Thousands of followers of Shiite cleric Muqtada al-Sadr converged on a central Baghdad square Friday for a mass prayer to protest a proposed U.S.-Iraqi security pact.

The demonstrators waved Iraqi flags and green Shiite banners, chanting, "No, no to the American agreement!" and, "No, no to the agreement of humiliation!"

Iraq's parliament is expected to vote Monday on the plan to keep U.S. forces in Iraq for another three years. But the noisy opposition by the Sadrists indicates that even if it is approved, the deal could remain divisive in a country struggling for reconciliation.

Opponents view the security deal as a surrender to U.S. interests despite Prime Minister Nouri al-Maliki, a Shiite, saying the pact would eventually lead to full sovereignty.

Al-Sadr, who is believed to be in Iran, was not at the protest, though he wrote a sermon read by his representative, Sheik Abdul Hadi al-Mohammadawi, calling the U.S. "the enemy of Islam."

"The government must know that it is the people who help it in the good and the bad times. If it throws the occupier out all the Iraqi people will stand by it," the sermon read, using common rhetoric for the United States.

Al-Sadr reiterated in the sermon that his followers in both the armed and the peaceful factions of his movement will continue to work for the removal of U.S. forces.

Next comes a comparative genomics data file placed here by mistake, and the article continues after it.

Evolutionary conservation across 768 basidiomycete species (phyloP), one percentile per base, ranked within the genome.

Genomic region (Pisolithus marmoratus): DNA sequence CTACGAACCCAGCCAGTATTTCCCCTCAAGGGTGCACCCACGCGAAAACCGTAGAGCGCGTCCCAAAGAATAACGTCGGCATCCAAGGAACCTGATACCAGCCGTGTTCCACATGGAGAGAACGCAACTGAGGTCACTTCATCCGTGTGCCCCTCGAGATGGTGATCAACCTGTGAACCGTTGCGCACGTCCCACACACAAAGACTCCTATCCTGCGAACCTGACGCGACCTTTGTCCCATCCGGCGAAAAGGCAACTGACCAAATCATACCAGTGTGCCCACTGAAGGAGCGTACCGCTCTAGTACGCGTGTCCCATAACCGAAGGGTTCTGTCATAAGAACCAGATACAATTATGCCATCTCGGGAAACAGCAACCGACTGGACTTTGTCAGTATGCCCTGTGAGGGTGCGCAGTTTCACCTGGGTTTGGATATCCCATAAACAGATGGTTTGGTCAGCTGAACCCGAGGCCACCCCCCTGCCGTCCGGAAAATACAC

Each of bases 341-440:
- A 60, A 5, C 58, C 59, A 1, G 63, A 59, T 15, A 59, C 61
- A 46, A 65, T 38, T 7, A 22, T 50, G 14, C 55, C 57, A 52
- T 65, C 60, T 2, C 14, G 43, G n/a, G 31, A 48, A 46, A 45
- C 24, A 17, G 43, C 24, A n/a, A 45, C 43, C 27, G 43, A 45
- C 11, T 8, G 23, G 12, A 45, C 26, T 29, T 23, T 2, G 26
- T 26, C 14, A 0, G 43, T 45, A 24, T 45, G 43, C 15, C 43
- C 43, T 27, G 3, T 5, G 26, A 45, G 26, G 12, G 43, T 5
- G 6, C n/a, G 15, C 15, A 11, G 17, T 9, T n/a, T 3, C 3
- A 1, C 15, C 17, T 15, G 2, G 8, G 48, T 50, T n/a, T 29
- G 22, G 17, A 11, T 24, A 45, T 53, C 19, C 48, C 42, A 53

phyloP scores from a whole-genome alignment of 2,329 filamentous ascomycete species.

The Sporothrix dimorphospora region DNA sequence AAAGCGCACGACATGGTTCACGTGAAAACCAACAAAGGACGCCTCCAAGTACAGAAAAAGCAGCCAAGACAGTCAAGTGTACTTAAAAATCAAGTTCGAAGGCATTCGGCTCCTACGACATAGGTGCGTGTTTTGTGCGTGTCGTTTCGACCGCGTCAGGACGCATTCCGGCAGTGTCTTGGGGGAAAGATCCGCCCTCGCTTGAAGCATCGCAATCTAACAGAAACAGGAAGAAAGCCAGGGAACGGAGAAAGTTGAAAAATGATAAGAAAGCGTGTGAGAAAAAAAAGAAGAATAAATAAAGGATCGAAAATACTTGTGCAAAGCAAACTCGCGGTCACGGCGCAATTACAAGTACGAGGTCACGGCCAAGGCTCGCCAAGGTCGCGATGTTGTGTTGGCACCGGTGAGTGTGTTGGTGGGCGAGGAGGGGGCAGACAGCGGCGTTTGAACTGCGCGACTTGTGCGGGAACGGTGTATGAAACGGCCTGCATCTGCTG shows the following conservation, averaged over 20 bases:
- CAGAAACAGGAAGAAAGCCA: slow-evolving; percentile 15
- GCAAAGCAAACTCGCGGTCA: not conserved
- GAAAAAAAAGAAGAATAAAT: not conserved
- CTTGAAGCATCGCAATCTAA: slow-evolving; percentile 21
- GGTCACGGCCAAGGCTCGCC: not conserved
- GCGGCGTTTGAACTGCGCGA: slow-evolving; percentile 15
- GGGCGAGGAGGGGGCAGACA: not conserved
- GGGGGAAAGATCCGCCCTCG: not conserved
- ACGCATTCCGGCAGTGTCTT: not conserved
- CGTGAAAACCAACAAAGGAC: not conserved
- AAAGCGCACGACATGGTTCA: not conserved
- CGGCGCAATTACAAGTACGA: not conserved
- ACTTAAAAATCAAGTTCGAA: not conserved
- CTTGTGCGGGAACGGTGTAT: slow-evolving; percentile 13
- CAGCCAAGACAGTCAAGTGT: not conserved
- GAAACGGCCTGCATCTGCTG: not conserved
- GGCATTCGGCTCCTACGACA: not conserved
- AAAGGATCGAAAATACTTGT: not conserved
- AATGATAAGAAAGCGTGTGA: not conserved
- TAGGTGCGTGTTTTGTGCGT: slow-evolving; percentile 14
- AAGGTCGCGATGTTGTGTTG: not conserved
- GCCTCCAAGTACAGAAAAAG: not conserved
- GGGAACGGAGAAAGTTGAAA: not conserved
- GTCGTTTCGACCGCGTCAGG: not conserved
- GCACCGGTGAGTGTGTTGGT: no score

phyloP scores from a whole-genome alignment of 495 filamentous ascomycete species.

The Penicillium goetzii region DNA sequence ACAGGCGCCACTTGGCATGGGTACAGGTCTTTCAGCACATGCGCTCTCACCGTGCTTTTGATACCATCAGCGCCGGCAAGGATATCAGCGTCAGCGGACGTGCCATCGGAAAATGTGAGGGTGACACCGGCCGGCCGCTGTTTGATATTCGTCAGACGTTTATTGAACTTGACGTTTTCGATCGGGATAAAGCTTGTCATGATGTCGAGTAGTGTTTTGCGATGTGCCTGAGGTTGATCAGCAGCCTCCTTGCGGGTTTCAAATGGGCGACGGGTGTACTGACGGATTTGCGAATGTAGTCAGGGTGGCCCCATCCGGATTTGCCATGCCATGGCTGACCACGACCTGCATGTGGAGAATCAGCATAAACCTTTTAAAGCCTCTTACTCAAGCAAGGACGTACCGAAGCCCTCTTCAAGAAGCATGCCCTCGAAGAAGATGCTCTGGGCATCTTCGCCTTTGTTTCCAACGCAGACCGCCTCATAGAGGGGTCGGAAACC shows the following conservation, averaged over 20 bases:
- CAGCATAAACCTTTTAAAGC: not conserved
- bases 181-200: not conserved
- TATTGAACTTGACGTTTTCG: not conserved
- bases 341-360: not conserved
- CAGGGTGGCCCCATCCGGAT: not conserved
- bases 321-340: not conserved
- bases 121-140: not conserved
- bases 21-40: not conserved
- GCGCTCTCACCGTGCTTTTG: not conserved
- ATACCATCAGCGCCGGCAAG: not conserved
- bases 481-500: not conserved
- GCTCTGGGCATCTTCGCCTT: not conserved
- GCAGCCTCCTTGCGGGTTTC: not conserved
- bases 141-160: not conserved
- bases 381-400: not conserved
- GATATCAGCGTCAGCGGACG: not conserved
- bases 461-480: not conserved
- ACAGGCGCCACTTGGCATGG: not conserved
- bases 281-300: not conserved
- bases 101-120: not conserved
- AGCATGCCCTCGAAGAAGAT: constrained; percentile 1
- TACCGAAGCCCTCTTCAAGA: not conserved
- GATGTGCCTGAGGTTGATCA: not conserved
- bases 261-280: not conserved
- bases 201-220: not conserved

The protest was being held at Firdous Square, where U.S. Marines tore down a statue of Saddam Hussein in one of the iconic images of the U.S.-led invasion in 2003.

Organizers placed an effigy of President George W. Bush holding a sign that said, "The security agreement ... shame and humiliation" on the pedestal near a sculpture that replaced the Saddam statue.

Many protesters arrived at the square on foot or by bus and carried prayer rugs, pieces of cardboard or newspapers for the mass prayer.

Security was tight, with the area closed to unofficial traffic and heavily guarded by Iraqi security forces.

The Cabinet has approved the agreement, meaning it stands a good chance of passage in the 275-seat parliament where the government's parties dominate. But for al-Maliki's Dawa party and the Supreme Islamic Iraqi Council, its senior government partner, the margin of support is almost as important as the victory itself. A narrow vote for approval will cast doubt on the legitimacy of the new terms governing the U.S. troop presence.

Al-Sadr's followers and other legislators opposed to the pact also try to could use the narrow vote to turn their anti-American message into a defining issue in provincial elections on Jan. 31 and general elections late in 2009.

If the agreement passes the legislature, it will go to the president and his two deputies for ratification. Each one has veto power.